Everything’s Bigger in Texas


I just couldn’t pass up the chance to comment on this solar-power piece from the Fort Worth Star-Telegram’s enviro-blog, the fetchingly named Planet DFW:

Giant 30 mile by 30 mile solar plants in west Texas could power the entire state, according to a new report from the Environment Texas conservation group. According to the report, the solar power plants could generate 148,000 megawatts of electricity — or twice the state’s current energy use.

“Solar thermal power is ready for primetime,” said Luke Metzger, director of Environment Texas. “With support from policymakers, Texas could quickly get much of its energy from this abundant and clean domestic energy source at prices competitive with new nuclear or ‘clean coal’ power plants.”

First of all, a 30-mile-by-30-mile solar plant? He’s kidding, right? Take a look at a Texas map. He’s proposing to cover entire counties with solar panels. Even though West Texas tends to be sparsely populated, there is still a lot of productive farm land from Lubbock through the Panhandle, plus lucrative mineral rights around Midland. Also, how will they get a hold of a 30-mile-by-30-mile swath of land? Is this all private, through land sales, or is this a public use and, thus, worthy of a public taking? If the latter, I would love to see that eminent domain proceeding. (And multiple times over? The article and press release did say plants, plural.) “A 15-foot strip at the boundary of your property? No. Your county.”

And if solar power were truly “ready for primetime,” there would be no need for massive renewable-energy mandates and subsidies. There would be no conjecture about the copious positives that might flow from solar farms. Investors would be pouring money into solar energy without a need for government support, and solar farms would be busy meeting energy needs. But that’s not the reality.

However, Metzger warned that solar energy tax credits that make such projects more cost effective are set to expire at the end of the year. He said the cost of energy from solar thermal power plants could be competitive with the cost of new nuclear power plants.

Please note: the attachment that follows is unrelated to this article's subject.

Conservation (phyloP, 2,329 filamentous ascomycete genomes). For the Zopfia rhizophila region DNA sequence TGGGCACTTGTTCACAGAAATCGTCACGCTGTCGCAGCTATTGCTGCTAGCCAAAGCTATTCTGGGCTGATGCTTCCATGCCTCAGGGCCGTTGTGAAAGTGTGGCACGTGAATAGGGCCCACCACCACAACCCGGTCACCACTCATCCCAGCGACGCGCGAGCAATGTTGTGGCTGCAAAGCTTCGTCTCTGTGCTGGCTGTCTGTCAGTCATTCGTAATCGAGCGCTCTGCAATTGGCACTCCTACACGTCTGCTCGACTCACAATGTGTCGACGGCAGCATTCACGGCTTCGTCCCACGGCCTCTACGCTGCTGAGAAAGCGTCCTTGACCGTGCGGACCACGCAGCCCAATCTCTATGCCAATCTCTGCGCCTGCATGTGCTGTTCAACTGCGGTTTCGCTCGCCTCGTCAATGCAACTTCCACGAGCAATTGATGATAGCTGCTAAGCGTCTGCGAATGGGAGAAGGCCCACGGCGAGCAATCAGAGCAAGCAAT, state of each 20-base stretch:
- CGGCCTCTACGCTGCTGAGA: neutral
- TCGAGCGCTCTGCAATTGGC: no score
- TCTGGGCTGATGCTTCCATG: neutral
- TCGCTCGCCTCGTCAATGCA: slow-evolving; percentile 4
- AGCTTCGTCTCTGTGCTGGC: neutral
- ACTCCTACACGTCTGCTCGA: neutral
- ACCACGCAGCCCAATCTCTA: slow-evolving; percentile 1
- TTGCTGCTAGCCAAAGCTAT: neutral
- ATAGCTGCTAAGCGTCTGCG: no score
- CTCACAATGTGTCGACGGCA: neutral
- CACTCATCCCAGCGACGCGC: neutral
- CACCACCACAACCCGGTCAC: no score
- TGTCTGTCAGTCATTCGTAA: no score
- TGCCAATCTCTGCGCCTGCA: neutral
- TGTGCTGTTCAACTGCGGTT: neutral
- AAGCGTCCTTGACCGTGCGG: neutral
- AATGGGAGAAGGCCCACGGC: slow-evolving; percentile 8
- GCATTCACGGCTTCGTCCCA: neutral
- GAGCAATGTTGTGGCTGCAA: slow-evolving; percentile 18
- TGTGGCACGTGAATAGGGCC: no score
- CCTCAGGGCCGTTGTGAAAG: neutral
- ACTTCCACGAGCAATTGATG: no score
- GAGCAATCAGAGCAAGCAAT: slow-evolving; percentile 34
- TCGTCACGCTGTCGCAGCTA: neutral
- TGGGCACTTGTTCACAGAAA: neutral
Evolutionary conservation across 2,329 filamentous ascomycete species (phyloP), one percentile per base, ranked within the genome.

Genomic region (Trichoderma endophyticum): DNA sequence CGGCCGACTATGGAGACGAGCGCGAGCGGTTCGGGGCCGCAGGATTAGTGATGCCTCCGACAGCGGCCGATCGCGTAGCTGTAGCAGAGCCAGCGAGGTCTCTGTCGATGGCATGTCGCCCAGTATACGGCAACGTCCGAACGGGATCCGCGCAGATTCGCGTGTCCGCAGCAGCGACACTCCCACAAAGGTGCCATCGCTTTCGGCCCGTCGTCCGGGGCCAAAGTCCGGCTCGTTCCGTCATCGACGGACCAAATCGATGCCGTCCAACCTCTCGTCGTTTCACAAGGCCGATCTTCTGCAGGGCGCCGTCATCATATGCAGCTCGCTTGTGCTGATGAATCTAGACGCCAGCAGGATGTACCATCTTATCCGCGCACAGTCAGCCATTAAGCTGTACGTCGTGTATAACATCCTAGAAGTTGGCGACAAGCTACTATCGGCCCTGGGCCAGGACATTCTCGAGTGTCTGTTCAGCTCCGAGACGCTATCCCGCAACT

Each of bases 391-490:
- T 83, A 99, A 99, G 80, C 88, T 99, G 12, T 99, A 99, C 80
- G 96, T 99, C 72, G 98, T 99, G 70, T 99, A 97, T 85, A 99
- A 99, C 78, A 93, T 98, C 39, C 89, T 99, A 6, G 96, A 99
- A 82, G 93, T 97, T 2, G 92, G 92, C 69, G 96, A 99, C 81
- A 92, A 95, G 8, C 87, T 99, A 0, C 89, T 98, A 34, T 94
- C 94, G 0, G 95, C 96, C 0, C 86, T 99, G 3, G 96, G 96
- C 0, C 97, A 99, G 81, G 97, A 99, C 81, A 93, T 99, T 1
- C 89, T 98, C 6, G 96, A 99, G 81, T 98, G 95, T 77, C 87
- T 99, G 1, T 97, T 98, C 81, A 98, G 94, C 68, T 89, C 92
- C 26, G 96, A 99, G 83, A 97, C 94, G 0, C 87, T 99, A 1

Heaven forbid that a green-energy subsidy expire. That would mean renewable options would have to be economically viable.

And more from ET’s press release re: the report:

The cost of energy from solar thermal power plants is estimated to be competitive in cost with theoretical coal-fired power plants that capture and store their carbon dioxide emissions. . . .

“Estimated.” “Theoretical.” Carbon sequestration plants are theoretical because they will be massively expensive. Good to know that solar is competitive with a non-viable technology. And this is a selling point?

[W]ith leadership at the state and federal level and the right policies, that, putting 80 gigawatts, enough to power 25 million homes, of concentrated solar power in place by 2030 is within reach. This would have the potential to generate between 75,000 and 140,000 permanent jobs and cut global warming pollution from U.S. electric power plants by at least 6.6 percent by the year 2030.

First, “with leadership at the state and federal level and the right policies” is perfectly translated as “the only way we can even begin to do this is with government subsidies and incentives.” Secondly, “global warming pollution?” Carbon dioxide is pollution? You mean the stuff we exhale, the stuff that plants and trees live on? Filthy stuff, that.
Federal clean energy tax incentives are spurring investment, creating thousands of “green-collar” jobs, and helping reduce global warming pollution,” said Russel Smith, Executive Director of the Texas Renewable Energy Industries Association. “If Congress lets them expire, clean energy projects will be severely curtailed.”
No kidding. Following the three expirations of the federal production tax credit, wind-energy investment tanked, with virtually no new investment the year following each expiration. The exact same thing will happen to wind and solar projects if the production tax credit expires a fourth time, as it should. Investors want returns on their investments; if their source for returns expires, leaving them with investment projects that do not pass cost-benefit muster, they’ll pass on the projects. Unless and until this is not the case (i.e. when money will flow to projects sans subsidies), renewable-power-will-rescue-us-and-meet-all-of-our-energy-demands will remain pie in the sky. 


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